Nuke est un espace de création et d’expressions, par son magazine, sa galerie et ses expositions, où les artistes définissent et dessinent, ensemble, l’autoportrait d’une Génération Polluée.
Face aux enjeux et aux obsessions du monde contemporain, à la mutation de notre environnement, aux jeux des forces économiques, à l’état inquiétant de la planète, à la destruction et la beauté, la Génération Polluée ne se cherche plus de raison d’être, plus de raison de se maintenir, elle crée tous les jours ses nouveaux mythes et s’y adonne avec ferveur. Cette Génération n’est ni sacrifiée, ni désespérée, ni blasée, ni vaine, ni vénale elle est simplement mais parfois superbement Polluée.
Nuke's artists include:
La Fratrie, an artist duo, made up of brothers Luc and Karim Berchiche, who create sculptures depicting fictional worlds. Full of humour but accompanied by a sense of the absurd, they represent the desire to escape from this universe into another, in which the power of imagination offers a sense of order and purpose.
Jeremy Kost, whose work consisting of polaroid photography and video often takes the form of fragmented portrait collages, expansive grids and enlarged polaroids, all dealing with themes of innocence and the play of power, sexual attraction and desire felt for the unobtainable other.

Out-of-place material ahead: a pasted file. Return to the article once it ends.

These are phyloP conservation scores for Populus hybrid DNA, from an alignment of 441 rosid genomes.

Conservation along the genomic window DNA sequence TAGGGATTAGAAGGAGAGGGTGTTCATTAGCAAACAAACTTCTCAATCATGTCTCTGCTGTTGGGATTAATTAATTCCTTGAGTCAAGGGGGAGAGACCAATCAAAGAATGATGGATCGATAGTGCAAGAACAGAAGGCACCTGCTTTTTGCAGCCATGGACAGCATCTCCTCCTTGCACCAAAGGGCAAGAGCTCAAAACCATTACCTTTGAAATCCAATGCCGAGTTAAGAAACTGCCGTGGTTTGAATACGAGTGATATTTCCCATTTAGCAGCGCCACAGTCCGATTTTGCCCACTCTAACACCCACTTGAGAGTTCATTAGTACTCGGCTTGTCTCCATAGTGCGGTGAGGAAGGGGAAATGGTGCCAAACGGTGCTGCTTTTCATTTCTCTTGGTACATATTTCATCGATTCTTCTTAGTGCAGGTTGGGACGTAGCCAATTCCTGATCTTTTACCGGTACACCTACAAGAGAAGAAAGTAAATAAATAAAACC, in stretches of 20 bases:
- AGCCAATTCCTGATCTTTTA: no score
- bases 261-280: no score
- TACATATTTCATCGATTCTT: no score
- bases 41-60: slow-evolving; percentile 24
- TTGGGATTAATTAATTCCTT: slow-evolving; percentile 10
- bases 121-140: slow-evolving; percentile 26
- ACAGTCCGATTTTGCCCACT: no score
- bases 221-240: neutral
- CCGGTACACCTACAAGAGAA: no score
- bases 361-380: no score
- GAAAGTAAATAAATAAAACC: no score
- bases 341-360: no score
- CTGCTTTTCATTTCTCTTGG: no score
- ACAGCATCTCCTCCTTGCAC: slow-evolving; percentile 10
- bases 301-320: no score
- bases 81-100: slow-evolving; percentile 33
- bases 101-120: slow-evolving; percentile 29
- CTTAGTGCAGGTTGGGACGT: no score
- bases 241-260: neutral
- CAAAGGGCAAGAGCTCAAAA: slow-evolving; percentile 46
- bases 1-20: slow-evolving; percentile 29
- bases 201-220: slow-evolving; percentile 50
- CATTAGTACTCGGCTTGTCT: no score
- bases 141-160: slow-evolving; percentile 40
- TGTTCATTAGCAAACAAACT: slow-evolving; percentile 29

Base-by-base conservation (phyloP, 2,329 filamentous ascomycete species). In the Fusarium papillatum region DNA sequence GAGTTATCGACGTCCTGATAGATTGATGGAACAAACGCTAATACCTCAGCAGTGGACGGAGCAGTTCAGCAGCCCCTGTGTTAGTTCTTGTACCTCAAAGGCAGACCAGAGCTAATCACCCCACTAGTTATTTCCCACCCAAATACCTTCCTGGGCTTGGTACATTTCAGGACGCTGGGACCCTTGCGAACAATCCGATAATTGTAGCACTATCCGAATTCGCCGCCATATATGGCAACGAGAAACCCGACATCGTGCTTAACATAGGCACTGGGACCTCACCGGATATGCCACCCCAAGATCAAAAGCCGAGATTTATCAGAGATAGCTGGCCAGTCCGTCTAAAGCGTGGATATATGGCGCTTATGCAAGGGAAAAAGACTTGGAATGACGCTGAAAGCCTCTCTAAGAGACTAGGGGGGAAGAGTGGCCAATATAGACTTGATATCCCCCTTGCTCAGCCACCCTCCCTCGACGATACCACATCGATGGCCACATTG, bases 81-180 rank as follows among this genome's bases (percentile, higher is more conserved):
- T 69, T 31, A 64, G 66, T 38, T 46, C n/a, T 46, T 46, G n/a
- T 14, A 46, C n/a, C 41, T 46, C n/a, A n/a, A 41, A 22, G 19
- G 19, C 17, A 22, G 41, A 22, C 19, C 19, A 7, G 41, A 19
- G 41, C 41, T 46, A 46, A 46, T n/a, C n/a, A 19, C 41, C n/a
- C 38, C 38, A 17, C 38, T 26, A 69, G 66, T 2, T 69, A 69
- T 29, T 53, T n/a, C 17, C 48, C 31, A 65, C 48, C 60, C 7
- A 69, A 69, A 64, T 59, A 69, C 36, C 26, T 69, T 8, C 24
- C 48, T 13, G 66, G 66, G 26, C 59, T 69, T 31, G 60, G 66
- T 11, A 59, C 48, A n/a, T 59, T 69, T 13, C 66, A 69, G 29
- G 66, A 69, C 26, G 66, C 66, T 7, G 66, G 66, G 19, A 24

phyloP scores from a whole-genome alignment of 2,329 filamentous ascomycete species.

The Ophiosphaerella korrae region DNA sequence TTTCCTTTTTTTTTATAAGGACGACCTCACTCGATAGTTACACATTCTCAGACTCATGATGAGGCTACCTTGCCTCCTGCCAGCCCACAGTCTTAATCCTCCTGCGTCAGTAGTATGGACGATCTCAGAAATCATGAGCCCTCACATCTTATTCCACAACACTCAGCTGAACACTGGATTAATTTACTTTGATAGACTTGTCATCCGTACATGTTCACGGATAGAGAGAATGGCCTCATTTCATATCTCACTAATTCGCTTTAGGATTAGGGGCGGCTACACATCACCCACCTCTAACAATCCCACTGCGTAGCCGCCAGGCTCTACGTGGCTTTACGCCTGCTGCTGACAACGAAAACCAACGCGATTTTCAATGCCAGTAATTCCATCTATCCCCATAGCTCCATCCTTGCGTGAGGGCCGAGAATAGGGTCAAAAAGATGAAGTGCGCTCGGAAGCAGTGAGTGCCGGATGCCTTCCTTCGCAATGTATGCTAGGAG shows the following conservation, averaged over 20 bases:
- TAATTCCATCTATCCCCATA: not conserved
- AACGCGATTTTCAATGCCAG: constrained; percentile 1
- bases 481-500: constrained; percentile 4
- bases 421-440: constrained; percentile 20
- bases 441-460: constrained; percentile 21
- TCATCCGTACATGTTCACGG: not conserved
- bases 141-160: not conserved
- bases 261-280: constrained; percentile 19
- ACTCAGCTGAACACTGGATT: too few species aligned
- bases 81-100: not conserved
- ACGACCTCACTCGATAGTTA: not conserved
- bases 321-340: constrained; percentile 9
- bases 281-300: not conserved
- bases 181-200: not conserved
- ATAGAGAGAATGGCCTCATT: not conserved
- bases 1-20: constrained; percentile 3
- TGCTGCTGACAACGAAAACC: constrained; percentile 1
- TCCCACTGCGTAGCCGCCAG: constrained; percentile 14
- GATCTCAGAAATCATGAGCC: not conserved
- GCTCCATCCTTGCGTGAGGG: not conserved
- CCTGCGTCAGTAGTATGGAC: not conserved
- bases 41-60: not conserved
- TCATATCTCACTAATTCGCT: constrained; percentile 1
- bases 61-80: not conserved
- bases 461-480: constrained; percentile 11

Douglas White, who works exclusively with found materials to create both sculptures and 2D works that bring a transformative, poetic beauty to the discarded, as seen in his wax moon and rubber palm-tree pieces.
Christophe Brunnquell, whose grotesque self-portraits and nightmarish drawings starkly expose the parts of human consciousness that we try to repress, the artist's inner turmoil expressing itself outwardly; torturing, mutating and perverting his features until he becomes something inhumane and monstruous.
Keja Ho Kramer, whose narrative films tackle difficult subjects such as politics and crime, bringing a hard-edged, analytical eye to bare.
Mark Horowitz, the comedian-cum-artist whose social happenings and surreal objects propose the thinness of meaning as the raw material for the production of his work.
David Birkin, whose dark photographic works explore themes of transience and the ephemeral, the brief traces left by humans on this earth especially evident in his series of long-exposed, medium format and Bacon-esque self-referential Confessions.
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